The Preseason Manuel for Success

Sunday’s preseason opener between the Bills and Giants has opened the floodgates for the over-analyzers. I’m sure you’ve heard it all by now.

“EJ didn’t play well.”

“EJ hasn’t shown improvement with his reads.”

“Doug Marrone should have left EJ in the game longer.”

(AP Photo/David Richard)
EJ Manuel has four more games to get ready for the regular season. (AP Photo/David Richard)

Relax folks. It was two short series for a second-year player that hadn’t taken a real NFL snap in more than 230 days. I know “ifs” and “buts” don’t count, but imagine if Mike Williams had timed his jump correctly on EJ’s sixth pass attempt. The 16th pick of the 2013 draft would have finished 3-for-6 with a touchdown, and most folks would have been just fine with when Marrone pulled him from the game.

On the flip side, had EJ been more “successful” on Sunday night, most pundits would still say, “Big deal, it’s only the preseason.”

So by playing in a no-win situation in the eyes of most, how in the world do we define success for EJ this preseason? Here’s the preseason Manuel for success.


First and foremost, we need a healthy EJ on the field. This is why I am fine with the amount of snaps he took on Sunday. There are four more exhibitions and a ton of practices remaining before the games count for real on September 7. If EJ is not healthy enough to take snaps, there is no way he can develop into the QB we yearn to see. Just picture the uproar had Marrone left him in the game, only to get hurt in the second quarter. The fact is there is plenty of time to get EJ the snaps he needs to prepare for September.


I want EJ to display more confidence. When he was the “good EJ” last season (mostly every home game), he displayed a lot more of that. He was willing to take shots down the field, and the results were there. Did I see any confidence at Fawcett Stadium? Sure. He was decisive on each of his throws (although the plays were scripted), and he took a few chances with his overthrow to Sammy Watkins and the well-placed ball in the corner of the endzone to Williams.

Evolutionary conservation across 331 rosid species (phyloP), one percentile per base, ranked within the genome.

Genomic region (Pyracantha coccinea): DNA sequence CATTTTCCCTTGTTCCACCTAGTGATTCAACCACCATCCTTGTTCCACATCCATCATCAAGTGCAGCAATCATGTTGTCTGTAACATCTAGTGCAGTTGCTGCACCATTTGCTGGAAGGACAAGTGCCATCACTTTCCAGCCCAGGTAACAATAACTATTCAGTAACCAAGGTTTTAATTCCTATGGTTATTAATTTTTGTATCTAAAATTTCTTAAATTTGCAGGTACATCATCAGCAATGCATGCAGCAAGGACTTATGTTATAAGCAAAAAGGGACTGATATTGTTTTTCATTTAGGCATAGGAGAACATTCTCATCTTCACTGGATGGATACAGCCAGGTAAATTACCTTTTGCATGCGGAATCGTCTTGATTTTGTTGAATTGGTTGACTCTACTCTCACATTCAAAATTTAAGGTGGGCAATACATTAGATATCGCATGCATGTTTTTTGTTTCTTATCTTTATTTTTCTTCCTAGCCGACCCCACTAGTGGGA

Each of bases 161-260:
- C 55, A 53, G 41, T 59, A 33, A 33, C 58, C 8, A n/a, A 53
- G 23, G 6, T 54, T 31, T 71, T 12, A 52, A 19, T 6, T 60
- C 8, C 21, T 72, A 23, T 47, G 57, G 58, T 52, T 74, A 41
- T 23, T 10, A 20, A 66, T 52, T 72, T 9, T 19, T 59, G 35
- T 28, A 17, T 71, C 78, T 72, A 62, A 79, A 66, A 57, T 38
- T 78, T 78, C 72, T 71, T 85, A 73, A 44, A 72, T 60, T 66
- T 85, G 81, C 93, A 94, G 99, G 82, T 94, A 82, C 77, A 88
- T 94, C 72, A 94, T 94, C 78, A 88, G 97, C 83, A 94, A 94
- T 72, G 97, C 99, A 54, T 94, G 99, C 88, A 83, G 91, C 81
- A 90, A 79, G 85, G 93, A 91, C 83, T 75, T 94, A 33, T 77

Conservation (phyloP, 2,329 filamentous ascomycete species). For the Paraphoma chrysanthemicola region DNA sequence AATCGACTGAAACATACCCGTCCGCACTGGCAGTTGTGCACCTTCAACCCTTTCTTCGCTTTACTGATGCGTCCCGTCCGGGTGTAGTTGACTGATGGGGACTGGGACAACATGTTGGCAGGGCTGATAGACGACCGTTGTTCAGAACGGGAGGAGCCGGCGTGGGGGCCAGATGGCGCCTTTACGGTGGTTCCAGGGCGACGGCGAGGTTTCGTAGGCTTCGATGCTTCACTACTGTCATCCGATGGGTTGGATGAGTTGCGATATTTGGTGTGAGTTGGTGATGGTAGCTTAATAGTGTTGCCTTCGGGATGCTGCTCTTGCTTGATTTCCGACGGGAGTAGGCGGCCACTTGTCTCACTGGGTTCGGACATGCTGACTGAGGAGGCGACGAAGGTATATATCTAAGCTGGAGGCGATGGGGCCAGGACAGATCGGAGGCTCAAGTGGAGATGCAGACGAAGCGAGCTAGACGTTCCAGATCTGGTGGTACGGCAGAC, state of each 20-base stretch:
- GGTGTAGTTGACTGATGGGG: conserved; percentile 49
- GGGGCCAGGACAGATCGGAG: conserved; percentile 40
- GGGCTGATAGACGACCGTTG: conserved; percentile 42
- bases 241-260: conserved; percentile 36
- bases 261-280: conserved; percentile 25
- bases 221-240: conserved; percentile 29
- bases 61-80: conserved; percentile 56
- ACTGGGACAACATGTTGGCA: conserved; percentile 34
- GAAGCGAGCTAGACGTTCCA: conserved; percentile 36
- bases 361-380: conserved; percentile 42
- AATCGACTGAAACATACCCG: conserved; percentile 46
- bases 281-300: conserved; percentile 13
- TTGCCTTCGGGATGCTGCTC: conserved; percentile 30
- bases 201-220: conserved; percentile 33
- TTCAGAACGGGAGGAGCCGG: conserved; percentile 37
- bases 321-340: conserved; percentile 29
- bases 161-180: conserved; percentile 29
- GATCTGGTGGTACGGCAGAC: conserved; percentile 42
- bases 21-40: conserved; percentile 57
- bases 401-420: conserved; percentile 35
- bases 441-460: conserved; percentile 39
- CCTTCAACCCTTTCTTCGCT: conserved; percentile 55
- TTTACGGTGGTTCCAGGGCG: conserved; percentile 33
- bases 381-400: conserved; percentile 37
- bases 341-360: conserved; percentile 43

Home Cooking

Whether you watch the film or look strictly at the box score, it is easy to see that EJ was a different QB at home in 2013. Just look at the numbers, they don’t lie. If you count the game versus Atlanta in a foreign city we won’t name, EJ completed 63% of his passes in home contests with an average of 214 yards per game and a 7/3 TD/INT ratio. On the road, EJ’s line was 55%/181 ypg/4 TDs/6 INTs. So while the stats don’t matter this preseason, I want to see a comfortable and confident EJ in the upcoming road games at Carolina and Pittsburgh. Obviously, it’s not the same environment as the regular season, but you have to start somewhere. If he can be more like “home EJ” away from Orchard Park this season, the Bills have a chance to win a lot of games.


Quarterbacks like Russell Wilson, Colin Kaepernick and Ben Roethlisberger are extra effective at the QB position because they have a knack for keeping their eyes down the field while scrambling. It’s not complicated. When a quarterback extends a play with his legs, receivers break free down the field. EJ has physical gifts that allow him to extend plays, now he needs to take the next step. He may only have the opportunity 2-3 times this preseason, but it would tell me a lot if he is able to slow the game down and keep his eyes down the field when he leaves the pocket.

Notice I didn’t emphasize stats or wins/losses. The preseason is a completely different animal. Teams don’t scheme, and most of the defensive looks are vanilla. With that said, EJ can still show improvement and build momentum heading into the regular season.
I realize it is human nature to panic or get overly excited about one performance. In the case of EJ, I think we just need to remain calm and let this all play out.

Until next time, “BILLieve”

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